By: Adrian Douglas
June 28, 2012

Tuesday, June 19, 2012

Infation Vs. Deflation. James Rickards and Harry Dent's Debate at Casey Research Conference

Because I lean to the inflation side of the debate in the most terribly biased way possible, I have shamelessly indulged my tendencies and summarized and paraphrased only James Rickards presentation.  I personally love the art of debate and enjoyed listening to Mr. Rickards as he effortlessly explains complex issues to a largely non-academic and lay-investor audience. The irony is not lost on me that I only quoted Jim.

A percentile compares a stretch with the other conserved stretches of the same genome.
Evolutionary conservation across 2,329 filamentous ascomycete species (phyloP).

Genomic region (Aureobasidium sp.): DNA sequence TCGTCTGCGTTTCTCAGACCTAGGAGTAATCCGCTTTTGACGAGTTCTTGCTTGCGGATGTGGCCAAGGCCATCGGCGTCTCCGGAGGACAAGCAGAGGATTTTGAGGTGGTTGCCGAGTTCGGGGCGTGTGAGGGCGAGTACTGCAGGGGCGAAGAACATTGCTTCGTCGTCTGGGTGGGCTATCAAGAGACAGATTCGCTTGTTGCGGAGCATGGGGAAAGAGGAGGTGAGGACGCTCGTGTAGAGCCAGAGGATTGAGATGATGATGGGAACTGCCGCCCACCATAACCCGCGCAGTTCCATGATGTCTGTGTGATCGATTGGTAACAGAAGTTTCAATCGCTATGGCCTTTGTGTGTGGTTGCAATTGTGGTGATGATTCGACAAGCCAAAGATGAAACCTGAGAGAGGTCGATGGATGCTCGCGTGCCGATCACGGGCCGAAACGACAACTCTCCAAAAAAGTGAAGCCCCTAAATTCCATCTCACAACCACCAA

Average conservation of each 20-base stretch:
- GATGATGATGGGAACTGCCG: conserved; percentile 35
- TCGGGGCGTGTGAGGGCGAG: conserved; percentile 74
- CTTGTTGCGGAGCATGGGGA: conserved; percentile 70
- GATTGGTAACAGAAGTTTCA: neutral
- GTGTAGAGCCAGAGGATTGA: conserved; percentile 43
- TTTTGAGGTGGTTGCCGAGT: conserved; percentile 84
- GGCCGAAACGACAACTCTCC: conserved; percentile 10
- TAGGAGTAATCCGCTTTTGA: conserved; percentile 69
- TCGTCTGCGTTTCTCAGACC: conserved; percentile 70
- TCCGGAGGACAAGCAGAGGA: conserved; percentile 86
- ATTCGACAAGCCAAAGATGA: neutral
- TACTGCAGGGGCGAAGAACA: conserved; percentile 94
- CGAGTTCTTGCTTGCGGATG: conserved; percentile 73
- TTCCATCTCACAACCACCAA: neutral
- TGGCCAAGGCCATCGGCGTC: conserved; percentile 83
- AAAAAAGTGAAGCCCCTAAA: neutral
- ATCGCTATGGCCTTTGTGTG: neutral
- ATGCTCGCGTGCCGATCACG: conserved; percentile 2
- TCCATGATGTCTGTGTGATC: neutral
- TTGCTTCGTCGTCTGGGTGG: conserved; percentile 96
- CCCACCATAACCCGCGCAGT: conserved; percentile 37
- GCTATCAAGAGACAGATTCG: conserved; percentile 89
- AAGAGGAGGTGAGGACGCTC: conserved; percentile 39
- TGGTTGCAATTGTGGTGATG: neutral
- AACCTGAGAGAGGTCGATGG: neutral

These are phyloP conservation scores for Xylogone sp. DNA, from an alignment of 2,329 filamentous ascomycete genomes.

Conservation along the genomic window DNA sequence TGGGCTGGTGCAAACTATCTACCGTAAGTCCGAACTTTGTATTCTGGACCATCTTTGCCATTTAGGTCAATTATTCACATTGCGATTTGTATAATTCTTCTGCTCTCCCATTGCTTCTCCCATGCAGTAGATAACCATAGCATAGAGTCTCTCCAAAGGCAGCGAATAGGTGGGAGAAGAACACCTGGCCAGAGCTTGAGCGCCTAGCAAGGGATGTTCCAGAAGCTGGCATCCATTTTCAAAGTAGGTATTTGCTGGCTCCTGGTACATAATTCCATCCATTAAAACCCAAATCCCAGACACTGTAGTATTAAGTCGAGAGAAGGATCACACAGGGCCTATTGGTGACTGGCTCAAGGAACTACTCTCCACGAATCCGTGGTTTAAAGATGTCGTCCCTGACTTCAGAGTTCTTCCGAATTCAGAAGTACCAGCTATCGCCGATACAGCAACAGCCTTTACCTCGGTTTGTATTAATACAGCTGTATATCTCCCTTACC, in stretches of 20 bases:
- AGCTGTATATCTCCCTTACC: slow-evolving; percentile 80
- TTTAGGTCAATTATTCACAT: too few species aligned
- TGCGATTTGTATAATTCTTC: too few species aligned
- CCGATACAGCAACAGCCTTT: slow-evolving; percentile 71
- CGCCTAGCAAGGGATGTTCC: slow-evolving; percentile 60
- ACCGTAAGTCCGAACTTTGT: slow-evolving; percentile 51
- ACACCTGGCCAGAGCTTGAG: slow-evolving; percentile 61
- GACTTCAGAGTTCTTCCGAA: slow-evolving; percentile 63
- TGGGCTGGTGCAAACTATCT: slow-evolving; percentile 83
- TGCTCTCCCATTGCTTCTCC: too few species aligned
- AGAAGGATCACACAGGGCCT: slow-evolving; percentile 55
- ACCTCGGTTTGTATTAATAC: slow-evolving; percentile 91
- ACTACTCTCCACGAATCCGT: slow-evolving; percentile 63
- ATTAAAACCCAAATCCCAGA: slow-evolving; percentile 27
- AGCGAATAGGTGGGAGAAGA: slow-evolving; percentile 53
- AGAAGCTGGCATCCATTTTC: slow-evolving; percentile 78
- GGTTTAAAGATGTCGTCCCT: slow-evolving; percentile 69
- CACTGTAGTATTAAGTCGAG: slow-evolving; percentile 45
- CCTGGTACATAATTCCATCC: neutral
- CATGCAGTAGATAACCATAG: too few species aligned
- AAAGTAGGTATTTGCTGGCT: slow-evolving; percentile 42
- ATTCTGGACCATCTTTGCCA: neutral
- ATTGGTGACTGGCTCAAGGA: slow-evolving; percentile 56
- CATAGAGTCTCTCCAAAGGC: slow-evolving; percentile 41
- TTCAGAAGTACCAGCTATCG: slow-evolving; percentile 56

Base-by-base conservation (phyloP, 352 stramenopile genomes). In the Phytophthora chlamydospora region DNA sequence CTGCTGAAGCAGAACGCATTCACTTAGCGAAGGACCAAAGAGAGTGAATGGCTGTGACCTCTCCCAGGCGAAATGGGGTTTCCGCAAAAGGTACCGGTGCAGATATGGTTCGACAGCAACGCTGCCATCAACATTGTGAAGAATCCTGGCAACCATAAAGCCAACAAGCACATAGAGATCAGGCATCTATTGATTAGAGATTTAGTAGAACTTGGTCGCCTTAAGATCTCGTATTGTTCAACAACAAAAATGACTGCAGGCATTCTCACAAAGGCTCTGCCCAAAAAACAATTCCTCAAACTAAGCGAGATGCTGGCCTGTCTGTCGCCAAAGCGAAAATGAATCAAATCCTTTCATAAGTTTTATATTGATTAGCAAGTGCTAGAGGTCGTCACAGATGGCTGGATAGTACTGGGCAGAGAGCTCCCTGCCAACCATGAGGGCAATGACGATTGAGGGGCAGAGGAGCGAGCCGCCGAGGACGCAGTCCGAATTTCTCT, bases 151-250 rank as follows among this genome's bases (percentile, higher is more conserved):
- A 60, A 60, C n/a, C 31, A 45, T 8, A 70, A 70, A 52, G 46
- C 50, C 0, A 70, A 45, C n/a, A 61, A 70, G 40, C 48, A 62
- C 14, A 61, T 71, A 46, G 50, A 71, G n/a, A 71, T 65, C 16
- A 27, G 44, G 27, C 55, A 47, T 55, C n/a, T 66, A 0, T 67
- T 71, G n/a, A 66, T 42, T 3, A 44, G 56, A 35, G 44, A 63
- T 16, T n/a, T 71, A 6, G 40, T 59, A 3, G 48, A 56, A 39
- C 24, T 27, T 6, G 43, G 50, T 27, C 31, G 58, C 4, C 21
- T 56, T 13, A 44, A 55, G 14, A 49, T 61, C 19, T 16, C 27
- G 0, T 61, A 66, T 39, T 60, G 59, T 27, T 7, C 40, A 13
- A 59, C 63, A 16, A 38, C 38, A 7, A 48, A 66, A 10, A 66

This part of the debate opens where James Rickards replies to Mauldin’s preamble question “What makes you think the Fed will get out of control?”  Rickards explains that the Fed will unintentionally destroy the currency as they don’t understand the statistical properties of risk.  He used this very useful analogy to demonstrate the Fed’s actions in pursuing more money printing:  The difference between dialing a thermostat and working in a nuclear reactor.  If the house is too warm, you can dial the thermostat down; if it’s too cold you can dial it up.  You can dial a nuclear reactor up or down also, but if you get it wrong you have a catastrophic outcome. Here lies the problem: The Fed thinks their dealing with a thermostat, so they’ll act in good faith but they’re actually playing with a nuclear reactor.  He goes onto say there cannot be deflation the way Harry Dent presents it.  Rickards agrees that deflation is the natural state of the world and left to its own devices, the world would be in a highly deflationary period and he added, “That might not be such a bad thing in terms of future growth”.  He gave two reasons why deflation will not happen: